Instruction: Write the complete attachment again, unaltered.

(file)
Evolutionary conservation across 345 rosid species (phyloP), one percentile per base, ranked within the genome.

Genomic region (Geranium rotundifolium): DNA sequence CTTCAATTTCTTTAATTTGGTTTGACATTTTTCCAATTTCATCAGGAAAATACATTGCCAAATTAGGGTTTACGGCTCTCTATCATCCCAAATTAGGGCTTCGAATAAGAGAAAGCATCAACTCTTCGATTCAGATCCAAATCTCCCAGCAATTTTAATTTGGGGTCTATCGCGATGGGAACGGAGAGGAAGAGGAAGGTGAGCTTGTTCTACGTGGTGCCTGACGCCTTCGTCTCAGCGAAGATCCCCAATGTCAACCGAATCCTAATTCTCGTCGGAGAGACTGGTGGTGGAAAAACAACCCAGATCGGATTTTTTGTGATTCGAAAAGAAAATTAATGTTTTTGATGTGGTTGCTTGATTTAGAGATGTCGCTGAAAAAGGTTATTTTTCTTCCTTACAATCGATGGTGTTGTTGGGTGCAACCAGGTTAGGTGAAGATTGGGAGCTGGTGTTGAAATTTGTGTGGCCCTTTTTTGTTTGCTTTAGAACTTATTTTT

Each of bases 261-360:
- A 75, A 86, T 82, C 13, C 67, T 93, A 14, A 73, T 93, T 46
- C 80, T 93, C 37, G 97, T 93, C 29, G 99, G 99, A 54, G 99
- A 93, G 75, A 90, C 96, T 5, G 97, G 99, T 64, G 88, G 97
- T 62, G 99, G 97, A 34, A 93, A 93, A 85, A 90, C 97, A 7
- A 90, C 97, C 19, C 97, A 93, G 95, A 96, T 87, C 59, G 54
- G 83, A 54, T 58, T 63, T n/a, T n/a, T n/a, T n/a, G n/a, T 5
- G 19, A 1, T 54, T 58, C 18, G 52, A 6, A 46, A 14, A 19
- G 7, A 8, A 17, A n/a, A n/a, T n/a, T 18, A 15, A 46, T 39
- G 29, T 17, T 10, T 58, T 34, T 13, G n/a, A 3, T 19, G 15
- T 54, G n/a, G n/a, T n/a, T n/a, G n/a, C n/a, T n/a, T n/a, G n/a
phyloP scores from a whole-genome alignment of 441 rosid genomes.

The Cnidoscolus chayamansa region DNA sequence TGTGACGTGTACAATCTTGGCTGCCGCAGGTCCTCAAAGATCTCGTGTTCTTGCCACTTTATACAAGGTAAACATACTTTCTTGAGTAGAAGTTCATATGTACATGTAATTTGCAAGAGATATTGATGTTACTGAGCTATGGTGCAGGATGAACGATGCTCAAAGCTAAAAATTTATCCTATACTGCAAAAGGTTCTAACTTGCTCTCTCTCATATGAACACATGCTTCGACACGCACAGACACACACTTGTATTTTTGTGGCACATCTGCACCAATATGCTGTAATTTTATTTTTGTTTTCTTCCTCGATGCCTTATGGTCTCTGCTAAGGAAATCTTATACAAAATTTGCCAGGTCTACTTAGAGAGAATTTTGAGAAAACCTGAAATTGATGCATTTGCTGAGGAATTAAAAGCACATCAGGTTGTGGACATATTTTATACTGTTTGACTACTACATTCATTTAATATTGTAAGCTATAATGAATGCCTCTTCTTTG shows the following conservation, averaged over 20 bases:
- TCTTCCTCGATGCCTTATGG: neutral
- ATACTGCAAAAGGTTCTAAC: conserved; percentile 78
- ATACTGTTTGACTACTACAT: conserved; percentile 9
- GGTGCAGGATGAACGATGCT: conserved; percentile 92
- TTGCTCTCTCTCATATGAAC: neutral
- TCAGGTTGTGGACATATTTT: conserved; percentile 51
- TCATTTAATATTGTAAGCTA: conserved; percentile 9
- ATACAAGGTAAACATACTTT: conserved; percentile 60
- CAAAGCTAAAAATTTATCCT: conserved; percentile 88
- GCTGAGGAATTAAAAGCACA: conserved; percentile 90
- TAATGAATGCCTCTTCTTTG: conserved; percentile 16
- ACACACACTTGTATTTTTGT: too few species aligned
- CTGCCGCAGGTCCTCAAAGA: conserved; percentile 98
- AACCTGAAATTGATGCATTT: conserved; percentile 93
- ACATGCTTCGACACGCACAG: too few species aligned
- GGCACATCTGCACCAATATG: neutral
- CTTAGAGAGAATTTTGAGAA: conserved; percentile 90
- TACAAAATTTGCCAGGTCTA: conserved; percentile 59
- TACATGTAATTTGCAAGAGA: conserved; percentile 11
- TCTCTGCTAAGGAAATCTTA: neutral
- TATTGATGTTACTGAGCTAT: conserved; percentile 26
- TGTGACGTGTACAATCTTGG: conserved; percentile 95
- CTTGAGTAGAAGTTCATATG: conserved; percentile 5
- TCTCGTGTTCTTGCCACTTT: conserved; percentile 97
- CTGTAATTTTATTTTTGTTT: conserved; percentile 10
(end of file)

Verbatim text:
Evolutionary conservation across 345 rosid species (phyloP), one percentile per base, ranked within the genome.

Genomic region (Geranium rotundifolium): DNA sequence CTTCAATTTCTTTAATTTGGTTTGACATTTTTCCAATTTCATCAGGAAAATACATTGCCAAATTAGGGTTTACGGCTCTCTATCATCCCAAATTAGGGCTTCGAATAAGAGAAAGCATCAACTCTTCGATTCAGATCCAAATCTCCCAGCAATTTTAATTTGGGGTCTATCGCGATGGGAACGGAGAGGAAGAGGAAGGTGAGCTTGTTCTACGTGGTGCCTGACGCCTTCGTCTCAGCGAAGATCCCCAATGTCAACCGAATCCTAATTCTCGTCGGAGAGACTGGTGGTGGAAAAACAACCCAGATCGGATTTTTTGTGATTCGAAAAGAAAATTAATGTTTTTGATGTGGTTGCTTGATTTAGAGATGTCGCTGAAAAAGGTTATTTTTCTTCCTTACAATCGATGGTGTTGTTGGGTGCAACCAGGTTAGGTGAAGATTGGGAGCTGGTGTTGAAATTTGTGTGGCCCTTTTTTGTTTGCTTTAGAACTTATTTTT

Each of bases 261-360:
- A 75, A 86, T 82, C 13, C 67, T 93, A 14, A 73, T 93, T 46
- C 80, T 93, C 37, G 97, T 93, C 29, G 99, G 99, A 54, G 99
- A 93, G 75, A 90, C 96, T 5, G 97, G 99, T 64, G 88, G 97
- T 62, G 99, G 97, A 34, A 93, A 93, A 85, A 90, C 97, A 7
- A 90, C 97, C 19, C 97, A 93, G 95, A 96, T 87, C 59, G 54
- G 83, A 54, T 58, T 63, T n/a, T n/a, T n/a, T n/a, G n/a, T 5
- G 19, A 1, T 54, T 58, C 18, G 52, A 6, A 46, A 14, A 19
- G 7, A 8, A 17, A n/a, A n/a, T n/a, T 18, A 15, A 46, T 39
- G 29, T 17, T 10, T 58, T 34, T 13, G n/a, A 3, T 19, G 15
- T 54, G n/a, G n/a, T n/a, T n/a, G n/a, C n/a, T n/a, T n/a, G n/a
phyloP scores from a whole-genome alignment of 441 rosid genomes.

The Cnidoscolus chayamansa region DNA sequence TGTGACGTGTACAATCTTGGCTGCCGCAGGTCCTCAAAGATCTCGTGTTCTTGCCACTTTATACAAGGTAAACATACTTTCTTGAGTAGAAGTTCATATGTACATGTAATTTGCAAGAGATATTGATGTTACTGAGCTATGGTGCAGGATGAACGATGCTCAAAGCTAAAAATTTATCCTATACTGCAAAAGGTTCTAACTTGCTCTCTCTCATATGAACACATGCTTCGACACGCACAGACACACACTTGTATTTTTGTGGCACATCTGCACCAATATGCTGTAATTTTATTTTTGTTTTCTTCCTCGATGCCTTATGGTCTCTGCTAAGGAAATCTTATACAAAATTTGCCAGGTCTACTTAGAGAGAATTTTGAGAAAACCTGAAATTGATGCATTTGCTGAGGAATTAAAAGCACATCAGGTTGTGGACATATTTTATACTGTTTGACTACTACATTCATTTAATATTGTAAGCTATAATGAATGCCTCTTCTTTG shows the following conservation, averaged over 20 bases:
- TCTTCCTCGATGCCTTATGG: neutral
- ATACTGCAAAAGGTTCTAAC: conserved; percentile 78
- ATACTGTTTGACTACTACAT: conserved; percentile 9
- GGTGCAGGATGAACGATGCT: conserved; percentile 92
- TTGCTCTCTCTCATATGAAC: neutral
- TCAGGTTGTGGACATATTTT: conserved; percentile 51
- TCATTTAATATTGTAAGCTA: conserved; percentile 9
- ATACAAGGTAAACATACTTT: conserved; percentile 60
- CAAAGCTAAAAATTTATCCT: conserved; percentile 88
- GCTGAGGAATTAAAAGCACA: conserved; percentile 90
- TAATGAATGCCTCTTCTTTG: conserved; percentile 16
- ACACACACTTGTATTTTTGT: too few species aligned
- CTGCCGCAGGTCCTCAAAGA: conserved; percentile 98
- AACCTGAAATTGATGCATTT: conserved; percentile 93
- ACATGCTTCGACACGCACAG: too few species aligned
- GGCACATCTGCACCAATATG: neutral
- CTTAGAGAGAATTTTGAGAA: conserved; percentile 90
- TACAAAATTTGCCAGGTCTA: conserved; percentile 59
- TACATGTAATTTGCAAGAGA: conserved; percentile 11
- TCTCTGCTAAGGAAATCTTA: neutral
- TATTGATGTTACTGAGCTAT: conserved; percentile 26
- TGTGACGTGTACAATCTTGG: conserved; percentile 95
- CTTGAGTAGAAGTTCATATG: conserved; percentile 5
- TCTCGTGTTCTTGCCACTTT: conserved; percentile 97
- CTGTAATTTTATTTTTGTTT: conserved; percentile 10